President Bush ended his veto ceremony with the following passages:

"I made it clear to the Congress that I will not allow our nation to cross this moral line. I felt like crossing this line would be a mistake, and once crossed, we would find it almost impossible to turn back. Crossing the line would needlessly encourage a conflict between science and ethics that can only do damage to both, and to our nation as a whole. If we're to find the right ways to advance ethical medical research, we must also be willing, when necessary, to reject the wrong ways. So today, I'm keeping the promise I made to the American people by returning this bill to Congress with my veto.

As science brings us ever closer to unlocking the secrets of human biology, it also offers temptations to manipulate human life and violate human dignity. Our conscience and history as a nation demand that we resist this temptation. America was founded on the principle that we are all created equal, and endowed by our Creator with the right to life. We can advance the cause of science while upholding this founding promise. We can harness the promise of technology without becoming slaves to technology. And we can ensure that science serves the cause of humanity instead of the other way around."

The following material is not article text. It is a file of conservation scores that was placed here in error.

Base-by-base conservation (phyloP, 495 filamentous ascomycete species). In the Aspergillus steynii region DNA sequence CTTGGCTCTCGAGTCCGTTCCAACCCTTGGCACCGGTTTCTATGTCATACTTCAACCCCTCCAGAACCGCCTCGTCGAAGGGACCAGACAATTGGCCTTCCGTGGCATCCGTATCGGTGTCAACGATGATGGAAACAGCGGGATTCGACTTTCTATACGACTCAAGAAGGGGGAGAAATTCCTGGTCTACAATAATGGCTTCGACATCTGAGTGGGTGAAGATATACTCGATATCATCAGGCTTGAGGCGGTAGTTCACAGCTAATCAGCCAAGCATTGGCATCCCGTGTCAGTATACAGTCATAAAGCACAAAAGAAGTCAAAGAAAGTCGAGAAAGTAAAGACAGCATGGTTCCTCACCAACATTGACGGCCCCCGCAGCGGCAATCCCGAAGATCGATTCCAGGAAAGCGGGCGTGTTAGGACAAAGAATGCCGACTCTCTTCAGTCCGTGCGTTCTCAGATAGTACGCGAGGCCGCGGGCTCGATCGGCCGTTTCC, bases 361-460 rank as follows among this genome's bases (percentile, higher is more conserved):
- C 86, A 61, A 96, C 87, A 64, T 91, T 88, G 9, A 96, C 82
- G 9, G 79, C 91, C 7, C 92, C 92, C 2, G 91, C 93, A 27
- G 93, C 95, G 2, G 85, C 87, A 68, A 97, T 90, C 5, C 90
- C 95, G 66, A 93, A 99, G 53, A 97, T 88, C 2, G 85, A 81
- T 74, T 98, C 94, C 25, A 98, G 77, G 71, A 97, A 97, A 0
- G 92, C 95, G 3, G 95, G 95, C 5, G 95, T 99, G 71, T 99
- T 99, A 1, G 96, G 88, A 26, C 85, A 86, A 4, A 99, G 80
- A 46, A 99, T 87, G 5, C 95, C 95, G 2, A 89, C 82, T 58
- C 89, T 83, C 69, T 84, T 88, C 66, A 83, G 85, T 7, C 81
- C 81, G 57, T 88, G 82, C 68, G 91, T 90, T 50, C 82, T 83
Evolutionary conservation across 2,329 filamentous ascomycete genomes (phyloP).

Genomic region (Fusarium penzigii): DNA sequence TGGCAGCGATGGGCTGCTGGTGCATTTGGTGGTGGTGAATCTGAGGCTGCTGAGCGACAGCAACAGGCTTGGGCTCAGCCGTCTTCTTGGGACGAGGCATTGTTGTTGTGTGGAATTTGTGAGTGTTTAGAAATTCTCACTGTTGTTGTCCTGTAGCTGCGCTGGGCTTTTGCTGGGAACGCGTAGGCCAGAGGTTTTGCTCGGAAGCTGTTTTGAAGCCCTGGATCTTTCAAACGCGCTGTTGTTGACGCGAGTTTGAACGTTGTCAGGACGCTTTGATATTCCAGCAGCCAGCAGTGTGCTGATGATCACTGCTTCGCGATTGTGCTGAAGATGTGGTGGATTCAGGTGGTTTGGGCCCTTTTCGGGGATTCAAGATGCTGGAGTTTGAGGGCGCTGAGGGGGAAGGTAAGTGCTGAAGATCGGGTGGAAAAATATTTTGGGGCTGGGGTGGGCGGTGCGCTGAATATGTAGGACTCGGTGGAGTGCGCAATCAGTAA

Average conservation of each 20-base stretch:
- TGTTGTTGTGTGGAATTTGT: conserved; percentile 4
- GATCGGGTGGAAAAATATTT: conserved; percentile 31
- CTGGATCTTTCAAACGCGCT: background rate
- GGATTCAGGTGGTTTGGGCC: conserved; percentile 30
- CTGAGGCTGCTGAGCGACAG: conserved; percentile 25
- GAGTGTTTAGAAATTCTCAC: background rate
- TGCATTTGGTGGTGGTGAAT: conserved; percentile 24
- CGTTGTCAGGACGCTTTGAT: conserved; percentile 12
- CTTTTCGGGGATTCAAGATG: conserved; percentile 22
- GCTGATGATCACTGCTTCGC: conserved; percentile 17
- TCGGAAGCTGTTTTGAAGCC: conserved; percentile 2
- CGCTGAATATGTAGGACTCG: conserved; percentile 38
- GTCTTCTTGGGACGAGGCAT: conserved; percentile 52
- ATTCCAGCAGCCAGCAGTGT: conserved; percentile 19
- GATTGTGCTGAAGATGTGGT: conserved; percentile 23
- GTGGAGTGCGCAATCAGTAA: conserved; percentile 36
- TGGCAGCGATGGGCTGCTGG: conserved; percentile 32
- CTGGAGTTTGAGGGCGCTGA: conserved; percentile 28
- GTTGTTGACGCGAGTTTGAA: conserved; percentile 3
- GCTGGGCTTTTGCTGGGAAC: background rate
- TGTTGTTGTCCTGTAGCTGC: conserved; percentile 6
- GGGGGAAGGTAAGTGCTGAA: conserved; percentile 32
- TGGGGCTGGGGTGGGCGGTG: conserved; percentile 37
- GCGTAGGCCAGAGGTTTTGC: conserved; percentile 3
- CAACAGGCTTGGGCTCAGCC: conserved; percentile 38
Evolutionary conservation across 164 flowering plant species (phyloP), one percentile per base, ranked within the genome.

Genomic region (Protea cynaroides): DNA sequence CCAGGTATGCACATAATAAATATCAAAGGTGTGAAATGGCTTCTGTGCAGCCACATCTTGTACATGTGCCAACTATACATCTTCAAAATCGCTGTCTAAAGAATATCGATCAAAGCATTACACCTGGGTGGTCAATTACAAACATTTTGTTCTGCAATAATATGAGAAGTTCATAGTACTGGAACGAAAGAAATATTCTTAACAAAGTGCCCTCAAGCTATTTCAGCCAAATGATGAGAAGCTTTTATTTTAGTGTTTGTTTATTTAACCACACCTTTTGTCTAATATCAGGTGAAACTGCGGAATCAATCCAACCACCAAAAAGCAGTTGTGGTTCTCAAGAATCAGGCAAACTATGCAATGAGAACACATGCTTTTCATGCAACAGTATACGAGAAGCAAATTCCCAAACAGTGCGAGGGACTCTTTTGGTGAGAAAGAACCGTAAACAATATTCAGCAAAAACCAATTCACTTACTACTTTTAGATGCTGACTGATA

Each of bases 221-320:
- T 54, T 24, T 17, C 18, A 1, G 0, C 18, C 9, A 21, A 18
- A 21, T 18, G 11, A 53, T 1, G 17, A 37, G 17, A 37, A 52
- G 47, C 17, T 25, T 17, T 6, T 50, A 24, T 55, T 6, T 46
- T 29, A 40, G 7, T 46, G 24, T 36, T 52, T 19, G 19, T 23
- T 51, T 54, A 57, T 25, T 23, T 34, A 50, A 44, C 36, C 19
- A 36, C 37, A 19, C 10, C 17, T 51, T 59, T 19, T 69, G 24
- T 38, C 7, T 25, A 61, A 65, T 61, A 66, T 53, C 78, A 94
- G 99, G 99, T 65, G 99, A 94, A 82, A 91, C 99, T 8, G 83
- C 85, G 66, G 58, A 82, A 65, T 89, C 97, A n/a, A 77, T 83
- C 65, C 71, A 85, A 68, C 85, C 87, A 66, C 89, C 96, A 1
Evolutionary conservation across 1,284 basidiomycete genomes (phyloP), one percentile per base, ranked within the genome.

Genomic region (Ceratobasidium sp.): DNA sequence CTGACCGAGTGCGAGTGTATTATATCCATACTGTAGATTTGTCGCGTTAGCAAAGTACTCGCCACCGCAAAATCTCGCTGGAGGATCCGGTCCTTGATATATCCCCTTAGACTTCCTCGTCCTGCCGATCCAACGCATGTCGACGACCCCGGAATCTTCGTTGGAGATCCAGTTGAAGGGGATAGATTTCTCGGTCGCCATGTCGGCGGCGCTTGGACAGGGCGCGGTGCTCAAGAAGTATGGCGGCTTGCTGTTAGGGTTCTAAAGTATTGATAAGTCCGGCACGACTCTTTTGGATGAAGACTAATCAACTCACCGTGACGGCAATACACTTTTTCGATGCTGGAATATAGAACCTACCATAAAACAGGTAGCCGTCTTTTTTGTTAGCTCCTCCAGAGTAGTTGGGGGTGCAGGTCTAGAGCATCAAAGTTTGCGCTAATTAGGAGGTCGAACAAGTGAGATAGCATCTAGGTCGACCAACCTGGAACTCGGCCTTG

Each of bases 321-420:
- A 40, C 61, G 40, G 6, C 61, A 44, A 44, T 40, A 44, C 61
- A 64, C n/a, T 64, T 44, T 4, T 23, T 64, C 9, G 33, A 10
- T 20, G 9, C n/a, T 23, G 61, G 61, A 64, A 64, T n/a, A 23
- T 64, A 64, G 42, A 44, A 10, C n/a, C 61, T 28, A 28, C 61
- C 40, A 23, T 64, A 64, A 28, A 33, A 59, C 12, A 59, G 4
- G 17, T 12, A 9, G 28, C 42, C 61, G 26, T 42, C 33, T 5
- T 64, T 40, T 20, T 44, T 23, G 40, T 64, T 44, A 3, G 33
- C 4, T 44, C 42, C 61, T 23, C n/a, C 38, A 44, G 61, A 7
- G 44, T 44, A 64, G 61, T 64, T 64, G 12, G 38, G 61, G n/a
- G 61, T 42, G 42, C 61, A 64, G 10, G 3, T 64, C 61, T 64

Thank goodness the man wasn't president during the 1950s, or we'd still see thousands of children crippled by polio. Who knows? We may still be treating patients by bleeding them.

Tuesday, July 18, 2006

Idiot Bush Should Be Impeached

Today Attorney General Alberto Gonzales admitted that President Bush prevented a review of the warrantless wiretapping program earlier this year by Justice Department lawyers.

Gonzales said Bush refused to give the Justice Department's Office of Professional Responsibility access to the classified program. When Gonzales was asked why Bush had declined access, he replied, "The president of the United States makes decisions about who is ultimately given access." Of course, in this case, by denying access, Bush has also obstructed the investigation.

When in the last six months, a number of Bush administration critics were calling for his impeachment, I thought that was way out of line. No more. This action by Bush is obstruction of justice, and is an impeachable offense.